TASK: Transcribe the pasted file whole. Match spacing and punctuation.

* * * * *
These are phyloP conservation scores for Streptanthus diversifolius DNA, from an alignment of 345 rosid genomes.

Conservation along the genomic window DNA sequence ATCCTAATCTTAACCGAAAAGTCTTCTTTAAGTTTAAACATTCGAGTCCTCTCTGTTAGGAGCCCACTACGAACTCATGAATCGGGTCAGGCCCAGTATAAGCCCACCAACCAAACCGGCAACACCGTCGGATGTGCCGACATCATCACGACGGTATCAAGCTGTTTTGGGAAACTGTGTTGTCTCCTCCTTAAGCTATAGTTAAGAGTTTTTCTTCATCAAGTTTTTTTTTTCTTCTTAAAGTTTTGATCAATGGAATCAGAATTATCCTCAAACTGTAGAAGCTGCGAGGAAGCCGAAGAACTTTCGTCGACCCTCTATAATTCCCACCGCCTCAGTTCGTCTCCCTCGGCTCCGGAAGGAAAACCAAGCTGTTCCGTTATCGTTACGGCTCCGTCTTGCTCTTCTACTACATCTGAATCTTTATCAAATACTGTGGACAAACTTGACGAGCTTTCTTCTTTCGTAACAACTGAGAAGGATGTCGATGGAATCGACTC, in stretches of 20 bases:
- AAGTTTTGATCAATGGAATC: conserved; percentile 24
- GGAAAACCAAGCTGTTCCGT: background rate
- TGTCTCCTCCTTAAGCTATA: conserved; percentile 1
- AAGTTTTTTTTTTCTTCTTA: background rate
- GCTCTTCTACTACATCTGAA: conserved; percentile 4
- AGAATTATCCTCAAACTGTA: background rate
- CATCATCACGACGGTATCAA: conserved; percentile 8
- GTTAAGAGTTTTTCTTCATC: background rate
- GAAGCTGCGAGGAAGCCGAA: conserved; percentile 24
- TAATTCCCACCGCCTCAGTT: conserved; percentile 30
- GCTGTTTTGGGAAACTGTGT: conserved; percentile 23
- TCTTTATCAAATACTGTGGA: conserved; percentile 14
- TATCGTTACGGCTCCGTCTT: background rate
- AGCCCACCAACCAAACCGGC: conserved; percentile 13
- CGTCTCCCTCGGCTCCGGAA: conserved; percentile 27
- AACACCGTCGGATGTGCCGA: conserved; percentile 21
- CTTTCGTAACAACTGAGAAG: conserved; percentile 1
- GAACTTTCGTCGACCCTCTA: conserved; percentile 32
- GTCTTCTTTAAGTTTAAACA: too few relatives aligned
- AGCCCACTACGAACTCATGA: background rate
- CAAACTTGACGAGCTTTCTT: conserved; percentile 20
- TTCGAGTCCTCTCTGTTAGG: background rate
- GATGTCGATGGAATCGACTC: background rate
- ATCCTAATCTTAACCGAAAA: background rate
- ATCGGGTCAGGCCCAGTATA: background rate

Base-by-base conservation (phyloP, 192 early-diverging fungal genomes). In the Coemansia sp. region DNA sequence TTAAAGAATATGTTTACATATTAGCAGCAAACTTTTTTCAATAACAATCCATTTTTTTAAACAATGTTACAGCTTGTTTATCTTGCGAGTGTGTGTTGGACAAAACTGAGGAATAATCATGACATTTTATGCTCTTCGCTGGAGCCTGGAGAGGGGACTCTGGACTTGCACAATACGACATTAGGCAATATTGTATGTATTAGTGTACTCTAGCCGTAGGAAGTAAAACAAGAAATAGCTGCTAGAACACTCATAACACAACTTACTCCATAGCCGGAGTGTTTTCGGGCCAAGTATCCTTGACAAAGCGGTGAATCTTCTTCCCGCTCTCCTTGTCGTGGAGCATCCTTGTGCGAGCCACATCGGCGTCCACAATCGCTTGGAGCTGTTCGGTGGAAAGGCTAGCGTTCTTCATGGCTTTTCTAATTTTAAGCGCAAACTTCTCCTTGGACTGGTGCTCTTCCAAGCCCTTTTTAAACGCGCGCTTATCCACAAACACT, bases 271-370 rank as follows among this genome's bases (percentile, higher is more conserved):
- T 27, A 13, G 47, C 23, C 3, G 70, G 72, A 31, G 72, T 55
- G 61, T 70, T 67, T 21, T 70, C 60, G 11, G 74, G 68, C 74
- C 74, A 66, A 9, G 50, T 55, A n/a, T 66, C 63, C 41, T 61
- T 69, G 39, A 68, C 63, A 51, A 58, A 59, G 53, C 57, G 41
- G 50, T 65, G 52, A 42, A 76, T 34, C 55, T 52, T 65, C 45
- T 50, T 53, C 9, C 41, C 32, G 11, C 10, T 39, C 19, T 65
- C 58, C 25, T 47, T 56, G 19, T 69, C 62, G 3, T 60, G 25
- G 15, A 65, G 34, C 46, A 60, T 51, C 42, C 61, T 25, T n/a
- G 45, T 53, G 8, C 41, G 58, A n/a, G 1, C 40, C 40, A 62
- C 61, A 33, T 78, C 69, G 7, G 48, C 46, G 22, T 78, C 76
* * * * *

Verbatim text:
These are phyloP conservation scores for Streptanthus diversifolius DNA, from an alignment of 345 rosid genomes.

Conservation along the genomic window DNA sequence ATCCTAATCTTAACCGAAAAGTCTTCTTTAAGTTTAAACATTCGAGTCCTCTCTGTTAGGAGCCCACTACGAACTCATGAATCGGGTCAGGCCCAGTATAAGCCCACCAACCAAACCGGCAACACCGTCGGATGTGCCGACATCATCACGACGGTATCAAGCTGTTTTGGGAAACTGTGTTGTCTCCTCCTTAAGCTATAGTTAAGAGTTTTTCTTCATCAAGTTTTTTTTTTCTTCTTAAAGTTTTGATCAATGGAATCAGAATTATCCTCAAACTGTAGAAGCTGCGAGGAAGCCGAAGAACTTTCGTCGACCCTCTATAATTCCCACCGCCTCAGTTCGTCTCCCTCGGCTCCGGAAGGAAAACCAAGCTGTTCCGTTATCGTTACGGCTCCGTCTTGCTCTTCTACTACATCTGAATCTTTATCAAATACTGTGGACAAACTTGACGAGCTTTCTTCTTTCGTAACAACTGAGAAGGATGTCGATGGAATCGACTC, in stretches of 20 bases:
- AAGTTTTGATCAATGGAATC: conserved; percentile 24
- GGAAAACCAAGCTGTTCCGT: background rate
- TGTCTCCTCCTTAAGCTATA: conserved; percentile 1
- AAGTTTTTTTTTTCTTCTTA: background rate
- GCTCTTCTACTACATCTGAA: conserved; percentile 4
- AGAATTATCCTCAAACTGTA: background rate
- CATCATCACGACGGTATCAA: conserved; percentile 8
- GTTAAGAGTTTTTCTTCATC: background rate
- GAAGCTGCGAGGAAGCCGAA: conserved; percentile 24
- TAATTCCCACCGCCTCAGTT: conserved; percentile 30
- GCTGTTTTGGGAAACTGTGT: conserved; percentile 23
- TCTTTATCAAATACTGTGGA: conserved; percentile 14
- TATCGTTACGGCTCCGTCTT: background rate
- AGCCCACCAACCAAACCGGC: conserved; percentile 13
- CGTCTCCCTCGGCTCCGGAA: conserved; percentile 27
- AACACCGTCGGATGTGCCGA: conserved; percentile 21
- CTTTCGTAACAACTGAGAAG: conserved; percentile 1
- GAACTTTCGTCGACCCTCTA: conserved; percentile 32
- GTCTTCTTTAAGTTTAAACA: too few relatives aligned
- AGCCCACTACGAACTCATGA: background rate
- CAAACTTGACGAGCTTTCTT: conserved; percentile 20
- TTCGAGTCCTCTCTGTTAGG: background rate
- GATGTCGATGGAATCGACTC: background rate
- ATCCTAATCTTAACCGAAAA: background rate
- ATCGGGTCAGGCCCAGTATA: background rate

Base-by-base conservation (phyloP, 192 early-diverging fungal genomes). In the Coemansia sp. region DNA sequence TTAAAGAATATGTTTACATATTAGCAGCAAACTTTTTTCAATAACAATCCATTTTTTTAAACAATGTTACAGCTTGTTTATCTTGCGAGTGTGTGTTGGACAAAACTGAGGAATAATCATGACATTTTATGCTCTTCGCTGGAGCCTGGAGAGGGGACTCTGGACTTGCACAATACGACATTAGGCAATATTGTATGTATTAGTGTACTCTAGCCGTAGGAAGTAAAACAAGAAATAGCTGCTAGAACACTCATAACACAACTTACTCCATAGCCGGAGTGTTTTCGGGCCAAGTATCCTTGACAAAGCGGTGAATCTTCTTCCCGCTCTCCTTGTCGTGGAGCATCCTTGTGCGAGCCACATCGGCGTCCACAATCGCTTGGAGCTGTTCGGTGGAAAGGCTAGCGTTCTTCATGGCTTTTCTAATTTTAAGCGCAAACTTCTCCTTGGACTGGTGCTCTTCCAAGCCCTTTTTAAACGCGCGCTTATCCACAAACACT, bases 271-370 rank as follows among this genome's bases (percentile, higher is more conserved):
- T 27, A 13, G 47, C 23, C 3, G 70, G 72, A 31, G 72, T 55
- G 61, T 70, T 67, T 21, T 70, C 60, G 11, G 74, G 68, C 74
- C 74, A 66, A 9, G 50, T 55, A n/a, T 66, C 63, C 41, T 61
- T 69, G 39, A 68, C 63, A 51, A 58, A 59, G 53, C 57, G 41
- G 50, T 65, G 52, A 42, A 76, T 34, C 55, T 52, T 65, C 45
- T 50, T 53, C 9, C 41, C 32, G 11, C 10, T 39, C 19, T 65
- C 58, C 25, T 47, T 56, G 19, T 69, C 62, G 3, T 60, G 25
- G 15, A 65, G 34, C 46, A 60, T 51, C 42, C 61, T 25, T n/a
- G 45, T 53, G 8, C 41, G 58, A n/a, G 1, C 40, C 40, A 62
- C 61, A 33, T 78, C 69, G 7, G 48, C 46, G 22, T 78, C 76